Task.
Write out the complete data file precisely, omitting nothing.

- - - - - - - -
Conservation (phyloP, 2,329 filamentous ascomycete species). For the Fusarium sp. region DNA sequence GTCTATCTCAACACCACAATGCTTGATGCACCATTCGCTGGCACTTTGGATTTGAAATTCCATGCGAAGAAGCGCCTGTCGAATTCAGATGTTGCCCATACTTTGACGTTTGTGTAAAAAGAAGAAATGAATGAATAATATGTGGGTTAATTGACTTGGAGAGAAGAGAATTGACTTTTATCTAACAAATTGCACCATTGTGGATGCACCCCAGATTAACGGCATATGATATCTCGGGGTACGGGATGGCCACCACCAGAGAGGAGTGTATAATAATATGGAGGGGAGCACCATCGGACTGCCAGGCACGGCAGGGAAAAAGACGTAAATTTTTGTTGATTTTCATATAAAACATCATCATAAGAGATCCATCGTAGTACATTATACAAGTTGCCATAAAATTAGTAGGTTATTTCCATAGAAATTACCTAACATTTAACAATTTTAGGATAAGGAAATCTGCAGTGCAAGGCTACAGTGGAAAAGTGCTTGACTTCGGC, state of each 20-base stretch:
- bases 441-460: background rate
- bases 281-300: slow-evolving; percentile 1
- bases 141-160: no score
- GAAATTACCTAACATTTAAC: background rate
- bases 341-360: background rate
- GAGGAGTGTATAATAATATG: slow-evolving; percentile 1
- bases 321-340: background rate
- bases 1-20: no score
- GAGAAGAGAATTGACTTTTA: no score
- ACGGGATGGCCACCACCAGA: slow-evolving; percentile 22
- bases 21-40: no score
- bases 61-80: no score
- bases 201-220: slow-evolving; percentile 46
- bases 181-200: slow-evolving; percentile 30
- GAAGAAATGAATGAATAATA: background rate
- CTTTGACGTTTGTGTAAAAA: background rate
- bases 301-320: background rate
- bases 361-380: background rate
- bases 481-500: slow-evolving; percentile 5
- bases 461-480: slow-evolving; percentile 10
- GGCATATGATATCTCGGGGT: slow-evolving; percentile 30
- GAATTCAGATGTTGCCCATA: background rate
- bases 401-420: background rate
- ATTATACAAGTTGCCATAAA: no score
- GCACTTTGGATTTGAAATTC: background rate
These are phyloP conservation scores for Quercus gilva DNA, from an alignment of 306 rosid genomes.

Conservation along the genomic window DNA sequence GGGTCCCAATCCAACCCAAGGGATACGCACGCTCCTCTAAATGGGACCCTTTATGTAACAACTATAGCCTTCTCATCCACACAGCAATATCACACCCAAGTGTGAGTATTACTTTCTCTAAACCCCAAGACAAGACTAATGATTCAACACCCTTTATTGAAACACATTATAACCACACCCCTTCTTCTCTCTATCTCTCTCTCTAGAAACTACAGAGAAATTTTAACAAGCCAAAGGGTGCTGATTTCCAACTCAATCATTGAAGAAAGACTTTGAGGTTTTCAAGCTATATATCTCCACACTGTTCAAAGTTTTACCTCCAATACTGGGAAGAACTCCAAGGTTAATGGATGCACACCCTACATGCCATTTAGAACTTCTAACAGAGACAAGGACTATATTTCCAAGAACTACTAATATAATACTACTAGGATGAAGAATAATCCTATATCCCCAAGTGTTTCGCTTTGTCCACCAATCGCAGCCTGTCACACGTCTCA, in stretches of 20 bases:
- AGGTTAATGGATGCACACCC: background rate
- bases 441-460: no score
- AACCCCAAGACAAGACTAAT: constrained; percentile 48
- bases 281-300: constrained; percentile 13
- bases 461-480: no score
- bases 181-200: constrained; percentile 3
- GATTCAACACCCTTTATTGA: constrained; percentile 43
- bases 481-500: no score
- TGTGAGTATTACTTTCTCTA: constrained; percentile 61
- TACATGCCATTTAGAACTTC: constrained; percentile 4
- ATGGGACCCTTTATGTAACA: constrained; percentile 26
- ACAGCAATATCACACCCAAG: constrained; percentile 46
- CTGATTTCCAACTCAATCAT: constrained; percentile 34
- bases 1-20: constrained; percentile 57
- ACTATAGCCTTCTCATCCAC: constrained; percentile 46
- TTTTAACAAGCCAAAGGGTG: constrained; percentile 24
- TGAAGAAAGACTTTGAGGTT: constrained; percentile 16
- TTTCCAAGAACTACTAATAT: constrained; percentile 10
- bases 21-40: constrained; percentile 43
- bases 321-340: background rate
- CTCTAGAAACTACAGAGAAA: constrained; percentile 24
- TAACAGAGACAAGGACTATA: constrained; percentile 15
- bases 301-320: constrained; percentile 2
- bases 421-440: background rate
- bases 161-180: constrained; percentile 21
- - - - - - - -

Conservation (phyloP, 2,329 filamentous ascomycete species). For the Fusarium sp. region DNA sequence GTCTATCTCAACACCACAATGCTTGATGCACCATTCGCTGGCACTTTGGATTTGAAATTCCATGCGAAGAAGCGCCTGTCGAATTCAGATGTTGCCCATACTTTGACGTTTGTGTAAAAAGAAGAAATGAATGAATAATATGTGGGTTAATTGACTTGGAGAGAAGAGAATTGACTTTTATCTAACAAATTGCACCATTGTGGATGCACCCCAGATTAACGGCATATGATATCTCGGGGTACGGGATGGCCACCACCAGAGAGGAGTGTATAATAATATGGAGGGGAGCACCATCGGACTGCCAGGCACGGCAGGGAAAAAGACGTAAATTTTTGTTGATTTTCATATAAAACATCATCATAAGAGATCCATCGTAGTACATTATACAAGTTGCCATAAAATTAGTAGGTTATTTCCATAGAAATTACCTAACATTTAACAATTTTAGGATAAGGAAATCTGCAGTGCAAGGCTACAGTGGAAAAGTGCTTGACTTCGGC, state of each 20-base stretch:
- bases 441-460: background rate
- bases 281-300: slow-evolving; percentile 1
- bases 141-160: no score
- GAAATTACCTAACATTTAAC: background rate
- bases 341-360: background rate
- GAGGAGTGTATAATAATATG: slow-evolving; percentile 1
- bases 321-340: background rate
- bases 1-20: no score
- GAGAAGAGAATTGACTTTTA: no score
- ACGGGATGGCCACCACCAGA: slow-evolving; percentile 22
- bases 21-40: no score
- bases 61-80: no score
- bases 201-220: slow-evolving; percentile 46
- bases 181-200: slow-evolving; percentile 30
- GAAGAAATGAATGAATAATA: background rate
- CTTTGACGTTTGTGTAAAAA: background rate
- bases 301-320: background rate
- bases 361-380: background rate
- bases 481-500: slow-evolving; percentile 5
- bases 461-480: slow-evolving; percentile 10
- GGCATATGATATCTCGGGGT: slow-evolving; percentile 30
- GAATTCAGATGTTGCCCATA: background rate
- bases 401-420: background rate
- ATTATACAAGTTGCCATAAA: no score
- GCACTTTGGATTTGAAATTC: background rate
These are phyloP conservation scores for Quercus gilva DNA, from an alignment of 306 rosid genomes.

Conservation along the genomic window DNA sequence GGGTCCCAATCCAACCCAAGGGATACGCACGCTCCTCTAAATGGGACCCTTTATGTAACAACTATAGCCTTCTCATCCACACAGCAATATCACACCCAAGTGTGAGTATTACTTTCTCTAAACCCCAAGACAAGACTAATGATTCAACACCCTTTATTGAAACACATTATAACCACACCCCTTCTTCTCTCTATCTCTCTCTCTAGAAACTACAGAGAAATTTTAACAAGCCAAAGGGTGCTGATTTCCAACTCAATCATTGAAGAAAGACTTTGAGGTTTTCAAGCTATATATCTCCACACTGTTCAAAGTTTTACCTCCAATACTGGGAAGAACTCCAAGGTTAATGGATGCACACCCTACATGCCATTTAGAACTTCTAACAGAGACAAGGACTATATTTCCAAGAACTACTAATATAATACTACTAGGATGAAGAATAATCCTATATCCCCAAGTGTTTCGCTTTGTCCACCAATCGCAGCCTGTCACACGTCTCA, in stretches of 20 bases:
- AGGTTAATGGATGCACACCC: background rate
- bases 441-460: no score
- AACCCCAAGACAAGACTAAT: constrained; percentile 48
- bases 281-300: constrained; percentile 13
- bases 461-480: no score
- bases 181-200: constrained; percentile 3
- GATTCAACACCCTTTATTGA: constrained; percentile 43
- bases 481-500: no score
- TGTGAGTATTACTTTCTCTA: constrained; percentile 61
- TACATGCCATTTAGAACTTC: constrained; percentile 4
- ATGGGACCCTTTATGTAACA: constrained; percentile 26
- ACAGCAATATCACACCCAAG: constrained; percentile 46
- CTGATTTCCAACTCAATCAT: constrained; percentile 34
- bases 1-20: constrained; percentile 57
- ACTATAGCCTTCTCATCCAC: constrained; percentile 46
- TTTTAACAAGCCAAAGGGTG: constrained; percentile 24
- TGAAGAAAGACTTTGAGGTT: constrained; percentile 16
- TTTCCAAGAACTACTAATAT: constrained; percentile 10
- bases 21-40: constrained; percentile 43
- bases 321-340: background rate
- CTCTAGAAACTACAGAGAAA: constrained; percentile 24
- TAACAGAGACAAGGACTATA: constrained; percentile 15
- bases 301-320: constrained; percentile 2
- bases 421-440: background rate
- bases 161-180: constrained; percentile 21